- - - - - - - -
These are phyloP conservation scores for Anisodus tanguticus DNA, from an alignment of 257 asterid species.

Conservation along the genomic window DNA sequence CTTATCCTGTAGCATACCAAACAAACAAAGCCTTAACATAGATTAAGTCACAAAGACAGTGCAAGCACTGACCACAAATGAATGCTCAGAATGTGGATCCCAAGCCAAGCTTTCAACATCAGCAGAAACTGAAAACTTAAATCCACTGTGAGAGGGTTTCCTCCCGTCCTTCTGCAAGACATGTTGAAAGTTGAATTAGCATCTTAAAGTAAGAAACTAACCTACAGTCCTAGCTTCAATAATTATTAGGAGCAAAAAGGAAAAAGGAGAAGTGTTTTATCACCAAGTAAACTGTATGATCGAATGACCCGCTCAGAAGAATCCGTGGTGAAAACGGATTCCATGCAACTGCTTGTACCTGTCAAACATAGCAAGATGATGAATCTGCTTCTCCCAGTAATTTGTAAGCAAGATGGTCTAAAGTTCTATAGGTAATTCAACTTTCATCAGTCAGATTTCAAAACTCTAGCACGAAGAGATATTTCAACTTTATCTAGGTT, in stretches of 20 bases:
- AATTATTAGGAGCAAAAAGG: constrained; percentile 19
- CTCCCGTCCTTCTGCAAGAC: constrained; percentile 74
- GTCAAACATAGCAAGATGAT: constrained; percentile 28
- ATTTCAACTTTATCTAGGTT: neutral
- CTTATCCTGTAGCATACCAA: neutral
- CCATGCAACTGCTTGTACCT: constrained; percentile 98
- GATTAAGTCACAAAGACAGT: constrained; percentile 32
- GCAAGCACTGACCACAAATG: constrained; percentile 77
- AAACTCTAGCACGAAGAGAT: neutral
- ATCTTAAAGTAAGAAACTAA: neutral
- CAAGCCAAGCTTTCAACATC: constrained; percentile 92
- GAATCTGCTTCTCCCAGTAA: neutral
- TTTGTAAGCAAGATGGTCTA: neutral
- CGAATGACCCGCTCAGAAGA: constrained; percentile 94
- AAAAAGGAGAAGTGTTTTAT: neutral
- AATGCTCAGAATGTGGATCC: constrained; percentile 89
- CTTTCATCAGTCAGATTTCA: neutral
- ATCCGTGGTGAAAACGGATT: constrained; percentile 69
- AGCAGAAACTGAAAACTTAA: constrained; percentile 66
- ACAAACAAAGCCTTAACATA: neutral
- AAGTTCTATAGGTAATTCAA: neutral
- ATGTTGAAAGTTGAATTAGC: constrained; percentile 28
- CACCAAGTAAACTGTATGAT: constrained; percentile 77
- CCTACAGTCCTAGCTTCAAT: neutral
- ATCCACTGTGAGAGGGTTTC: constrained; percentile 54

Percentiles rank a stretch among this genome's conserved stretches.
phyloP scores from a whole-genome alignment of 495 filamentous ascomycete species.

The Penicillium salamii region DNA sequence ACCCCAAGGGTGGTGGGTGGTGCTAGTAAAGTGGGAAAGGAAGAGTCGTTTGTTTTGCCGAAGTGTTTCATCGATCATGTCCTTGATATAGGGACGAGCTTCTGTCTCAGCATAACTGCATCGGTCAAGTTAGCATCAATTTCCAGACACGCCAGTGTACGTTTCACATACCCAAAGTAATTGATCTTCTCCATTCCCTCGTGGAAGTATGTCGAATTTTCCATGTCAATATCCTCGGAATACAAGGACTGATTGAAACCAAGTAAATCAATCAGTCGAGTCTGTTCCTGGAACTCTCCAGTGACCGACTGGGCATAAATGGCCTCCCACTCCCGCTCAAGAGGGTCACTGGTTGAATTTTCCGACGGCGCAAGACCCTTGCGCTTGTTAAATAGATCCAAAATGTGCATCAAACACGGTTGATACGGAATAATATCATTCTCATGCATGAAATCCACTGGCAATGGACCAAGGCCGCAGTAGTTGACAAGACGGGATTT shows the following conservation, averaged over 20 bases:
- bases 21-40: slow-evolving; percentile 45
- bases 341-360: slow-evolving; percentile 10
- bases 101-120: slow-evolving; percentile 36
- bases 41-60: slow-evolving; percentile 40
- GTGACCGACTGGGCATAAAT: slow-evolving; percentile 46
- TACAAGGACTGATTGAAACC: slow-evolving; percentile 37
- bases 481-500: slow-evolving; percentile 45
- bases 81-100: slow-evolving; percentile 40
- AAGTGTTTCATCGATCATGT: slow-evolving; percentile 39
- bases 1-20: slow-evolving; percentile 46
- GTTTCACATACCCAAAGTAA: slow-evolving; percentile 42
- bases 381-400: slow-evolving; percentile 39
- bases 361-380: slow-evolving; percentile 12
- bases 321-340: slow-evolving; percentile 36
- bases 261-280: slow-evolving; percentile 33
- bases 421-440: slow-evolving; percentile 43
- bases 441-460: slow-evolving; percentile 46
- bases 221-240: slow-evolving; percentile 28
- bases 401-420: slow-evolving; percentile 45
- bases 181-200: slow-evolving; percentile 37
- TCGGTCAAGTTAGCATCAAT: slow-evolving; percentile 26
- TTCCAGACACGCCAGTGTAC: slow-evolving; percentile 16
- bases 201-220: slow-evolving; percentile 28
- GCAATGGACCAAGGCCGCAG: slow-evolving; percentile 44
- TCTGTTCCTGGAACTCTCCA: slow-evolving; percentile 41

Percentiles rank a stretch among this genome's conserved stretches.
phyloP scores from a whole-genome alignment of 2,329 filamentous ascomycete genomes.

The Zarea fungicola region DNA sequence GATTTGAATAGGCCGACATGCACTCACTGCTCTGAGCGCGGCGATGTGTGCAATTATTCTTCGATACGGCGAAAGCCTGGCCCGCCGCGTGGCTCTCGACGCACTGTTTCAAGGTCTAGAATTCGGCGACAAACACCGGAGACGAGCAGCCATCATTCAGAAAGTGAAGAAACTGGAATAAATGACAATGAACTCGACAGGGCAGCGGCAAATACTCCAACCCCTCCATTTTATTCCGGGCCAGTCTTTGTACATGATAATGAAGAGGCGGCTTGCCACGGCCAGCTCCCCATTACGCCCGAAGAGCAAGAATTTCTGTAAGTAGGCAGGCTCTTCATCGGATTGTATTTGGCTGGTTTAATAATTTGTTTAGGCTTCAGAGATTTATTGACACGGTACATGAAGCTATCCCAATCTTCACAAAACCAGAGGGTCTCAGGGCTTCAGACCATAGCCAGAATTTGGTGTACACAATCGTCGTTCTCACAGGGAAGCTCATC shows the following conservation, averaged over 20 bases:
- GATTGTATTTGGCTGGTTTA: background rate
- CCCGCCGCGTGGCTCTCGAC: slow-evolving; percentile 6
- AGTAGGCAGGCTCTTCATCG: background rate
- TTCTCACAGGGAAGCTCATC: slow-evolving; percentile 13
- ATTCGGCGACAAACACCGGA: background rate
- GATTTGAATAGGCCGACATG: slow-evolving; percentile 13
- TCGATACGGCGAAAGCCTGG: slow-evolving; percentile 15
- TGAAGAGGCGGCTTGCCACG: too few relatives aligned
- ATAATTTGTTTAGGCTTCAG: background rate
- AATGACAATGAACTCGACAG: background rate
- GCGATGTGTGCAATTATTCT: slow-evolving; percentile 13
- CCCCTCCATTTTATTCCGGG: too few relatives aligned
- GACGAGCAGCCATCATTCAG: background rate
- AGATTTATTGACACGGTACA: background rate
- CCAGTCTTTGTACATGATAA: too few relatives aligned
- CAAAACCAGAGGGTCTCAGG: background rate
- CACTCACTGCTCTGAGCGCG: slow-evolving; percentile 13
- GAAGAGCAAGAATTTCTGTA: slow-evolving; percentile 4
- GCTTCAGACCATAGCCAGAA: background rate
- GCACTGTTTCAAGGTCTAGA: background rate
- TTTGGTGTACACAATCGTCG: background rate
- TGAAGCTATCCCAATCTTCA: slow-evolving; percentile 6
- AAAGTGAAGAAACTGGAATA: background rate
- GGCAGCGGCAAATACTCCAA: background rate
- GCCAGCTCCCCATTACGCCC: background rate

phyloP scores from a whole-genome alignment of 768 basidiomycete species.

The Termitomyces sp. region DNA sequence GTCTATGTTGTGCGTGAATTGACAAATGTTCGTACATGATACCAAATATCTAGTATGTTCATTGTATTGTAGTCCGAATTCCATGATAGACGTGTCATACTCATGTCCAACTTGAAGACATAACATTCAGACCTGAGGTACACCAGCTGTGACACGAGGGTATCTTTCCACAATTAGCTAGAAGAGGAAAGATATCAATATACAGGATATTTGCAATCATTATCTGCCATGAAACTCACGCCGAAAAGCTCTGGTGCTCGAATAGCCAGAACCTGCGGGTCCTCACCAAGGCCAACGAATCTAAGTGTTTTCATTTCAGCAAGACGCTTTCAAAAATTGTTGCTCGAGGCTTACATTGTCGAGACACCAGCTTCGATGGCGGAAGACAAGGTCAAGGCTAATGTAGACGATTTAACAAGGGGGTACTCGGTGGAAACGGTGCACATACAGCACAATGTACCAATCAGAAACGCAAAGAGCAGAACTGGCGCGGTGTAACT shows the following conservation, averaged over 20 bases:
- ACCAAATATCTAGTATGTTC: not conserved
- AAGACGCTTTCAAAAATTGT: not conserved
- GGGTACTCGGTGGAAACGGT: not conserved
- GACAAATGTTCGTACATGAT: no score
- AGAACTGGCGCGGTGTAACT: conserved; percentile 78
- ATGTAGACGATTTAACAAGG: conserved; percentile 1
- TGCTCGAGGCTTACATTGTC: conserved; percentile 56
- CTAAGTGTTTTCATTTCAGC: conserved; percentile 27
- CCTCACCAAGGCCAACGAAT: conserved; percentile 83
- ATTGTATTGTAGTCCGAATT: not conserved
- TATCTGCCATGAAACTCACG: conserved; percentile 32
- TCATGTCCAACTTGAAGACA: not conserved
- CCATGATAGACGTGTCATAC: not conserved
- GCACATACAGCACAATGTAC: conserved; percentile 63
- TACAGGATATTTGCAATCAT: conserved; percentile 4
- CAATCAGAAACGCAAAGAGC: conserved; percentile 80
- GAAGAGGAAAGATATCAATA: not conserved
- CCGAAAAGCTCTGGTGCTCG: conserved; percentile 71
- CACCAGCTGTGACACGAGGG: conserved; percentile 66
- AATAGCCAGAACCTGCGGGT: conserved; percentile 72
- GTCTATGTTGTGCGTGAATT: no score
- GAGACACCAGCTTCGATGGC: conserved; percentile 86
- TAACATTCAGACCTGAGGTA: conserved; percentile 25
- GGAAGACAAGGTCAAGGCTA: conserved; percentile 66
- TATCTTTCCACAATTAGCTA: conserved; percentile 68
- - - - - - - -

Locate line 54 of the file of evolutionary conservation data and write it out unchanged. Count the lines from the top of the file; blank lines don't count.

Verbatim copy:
- GCAATGGACCAAGGCCGCAG: slow-evolving; percentile 44